Great Leaders Think Big

How have great leaders throughout history thought? What processes have they used? What outcomes have they had?

Could it be that the way they think is part of what made them a great leader?

The actual process of thinking is either one of the easiest or one of the most difficult things to do.

We have all developed certain thought habits over our lives.  With new technology constantly pumping us full of information, we may have let our thought life weaken.  We may have held wrong beliefs, because we used weak thought processes to arrive at our conclusions.

We may have started taking action without asking why.

 

Great leaders think big

Great leaders were often great thinkers.  They blazed new trails in the world of ideas, and impacted the lives of many people.  I have observed three types of thinking in great leaders:

  1. Big Picture Thinking
  2. Strategic Thinking
  3. Reflective Thinking

What do these leaders have in common?

These leaders think big.  Regardless of their personality style or temperament, they considered thinking an art form.

It takes time to think and it takes time to think about your thinking.  Whatever your style, when you think big, you can enjoy the fruit of your vision without getting caught up in every negative thing that comes along.

Thinking big is a skill to be developed.  It does not happen overnight.  There are many habits to break and many mental roadblocks to work around.

The number one thing that effects how you think is the people with whom you surround yourself.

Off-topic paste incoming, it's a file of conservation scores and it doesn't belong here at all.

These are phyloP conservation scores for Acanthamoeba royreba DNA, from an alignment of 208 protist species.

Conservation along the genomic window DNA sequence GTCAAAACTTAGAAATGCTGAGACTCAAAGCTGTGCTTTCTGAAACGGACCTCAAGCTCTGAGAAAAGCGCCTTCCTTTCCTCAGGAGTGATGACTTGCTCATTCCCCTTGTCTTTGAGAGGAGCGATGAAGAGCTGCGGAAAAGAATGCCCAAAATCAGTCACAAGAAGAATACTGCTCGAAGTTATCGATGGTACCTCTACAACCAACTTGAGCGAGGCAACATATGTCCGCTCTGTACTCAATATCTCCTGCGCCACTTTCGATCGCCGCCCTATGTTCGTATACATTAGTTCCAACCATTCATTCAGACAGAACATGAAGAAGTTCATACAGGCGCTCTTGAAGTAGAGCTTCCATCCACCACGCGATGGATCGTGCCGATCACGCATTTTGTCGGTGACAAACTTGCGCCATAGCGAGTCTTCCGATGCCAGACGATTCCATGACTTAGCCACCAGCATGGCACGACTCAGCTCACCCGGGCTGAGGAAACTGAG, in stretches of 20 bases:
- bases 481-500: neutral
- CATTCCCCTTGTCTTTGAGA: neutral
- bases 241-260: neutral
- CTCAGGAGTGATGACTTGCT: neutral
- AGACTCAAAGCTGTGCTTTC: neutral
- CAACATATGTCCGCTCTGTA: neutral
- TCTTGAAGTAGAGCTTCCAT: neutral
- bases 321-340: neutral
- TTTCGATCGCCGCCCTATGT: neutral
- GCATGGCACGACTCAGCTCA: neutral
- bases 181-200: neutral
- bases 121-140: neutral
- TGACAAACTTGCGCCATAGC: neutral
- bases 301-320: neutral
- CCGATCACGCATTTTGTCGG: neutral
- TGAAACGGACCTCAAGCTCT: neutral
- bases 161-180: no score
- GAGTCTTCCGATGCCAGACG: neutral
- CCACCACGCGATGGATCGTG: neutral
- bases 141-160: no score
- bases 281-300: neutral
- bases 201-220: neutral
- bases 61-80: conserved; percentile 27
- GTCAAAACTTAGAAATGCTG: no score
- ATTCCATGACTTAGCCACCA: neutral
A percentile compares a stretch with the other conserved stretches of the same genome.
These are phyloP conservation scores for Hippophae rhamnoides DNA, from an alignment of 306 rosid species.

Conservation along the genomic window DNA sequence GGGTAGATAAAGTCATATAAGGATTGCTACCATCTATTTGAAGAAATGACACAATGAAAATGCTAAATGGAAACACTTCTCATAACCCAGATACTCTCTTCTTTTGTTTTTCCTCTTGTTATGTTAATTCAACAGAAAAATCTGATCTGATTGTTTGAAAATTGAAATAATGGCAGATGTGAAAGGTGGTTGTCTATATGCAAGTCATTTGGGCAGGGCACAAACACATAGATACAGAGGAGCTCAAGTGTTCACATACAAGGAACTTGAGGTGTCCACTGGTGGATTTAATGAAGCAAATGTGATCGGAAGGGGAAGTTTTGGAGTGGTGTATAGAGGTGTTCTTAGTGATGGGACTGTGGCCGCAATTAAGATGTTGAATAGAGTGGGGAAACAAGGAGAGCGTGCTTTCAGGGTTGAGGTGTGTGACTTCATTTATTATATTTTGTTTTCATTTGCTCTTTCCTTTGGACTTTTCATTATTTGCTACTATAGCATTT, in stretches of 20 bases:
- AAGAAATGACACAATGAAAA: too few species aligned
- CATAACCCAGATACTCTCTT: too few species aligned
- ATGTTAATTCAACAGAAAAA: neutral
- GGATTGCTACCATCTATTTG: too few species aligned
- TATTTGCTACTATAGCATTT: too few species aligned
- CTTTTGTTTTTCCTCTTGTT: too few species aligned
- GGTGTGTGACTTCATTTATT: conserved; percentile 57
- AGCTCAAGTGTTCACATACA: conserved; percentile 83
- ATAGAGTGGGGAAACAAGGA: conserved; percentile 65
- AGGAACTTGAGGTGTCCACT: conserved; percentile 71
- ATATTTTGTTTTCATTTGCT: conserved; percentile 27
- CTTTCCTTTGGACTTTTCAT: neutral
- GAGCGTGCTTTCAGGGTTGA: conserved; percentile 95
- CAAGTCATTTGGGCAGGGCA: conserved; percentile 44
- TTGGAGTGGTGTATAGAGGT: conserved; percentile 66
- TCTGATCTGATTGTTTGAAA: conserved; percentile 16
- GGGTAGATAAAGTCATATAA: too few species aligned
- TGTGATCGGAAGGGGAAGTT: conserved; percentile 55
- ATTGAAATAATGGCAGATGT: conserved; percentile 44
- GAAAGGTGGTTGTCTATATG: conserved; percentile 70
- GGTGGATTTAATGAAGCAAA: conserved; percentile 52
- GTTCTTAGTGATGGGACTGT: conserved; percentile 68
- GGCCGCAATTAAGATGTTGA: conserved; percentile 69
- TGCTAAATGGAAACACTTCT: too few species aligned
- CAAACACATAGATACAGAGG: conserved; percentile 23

Think about your closest friends and coworkers.  Are they big thinkers? Complainers? Small minded? Big-picture thinkers? Strategic? Fearful? ‘As iron sharpens iron, so one person sharpens another’. How are the people around you sharpening you?

The way your inner circle thinks will rub off on you, whether you want it to or not.  Are you cultivating the relationships with people who think the way you want to think?

The number one way to measure the fruit of your thought life is the action you take.

Are you acting on your thoughts? What success are you seeing with your thought processes?  What failures? Both success and failure give you motivation to think about things in new ways.  You must learn from your life experiences by reflecting on the actions you take. (Click here to read about reflective thinking.)

Do not be afraid to take action.  Winston Churchill even said the only action he was concerned about was inaction.

Now, consider:

  • How do your friends and colleagues impact your thinking?
  • What have you learned from your life experiences?
  • What changes do you need today to learn how to think big?

 

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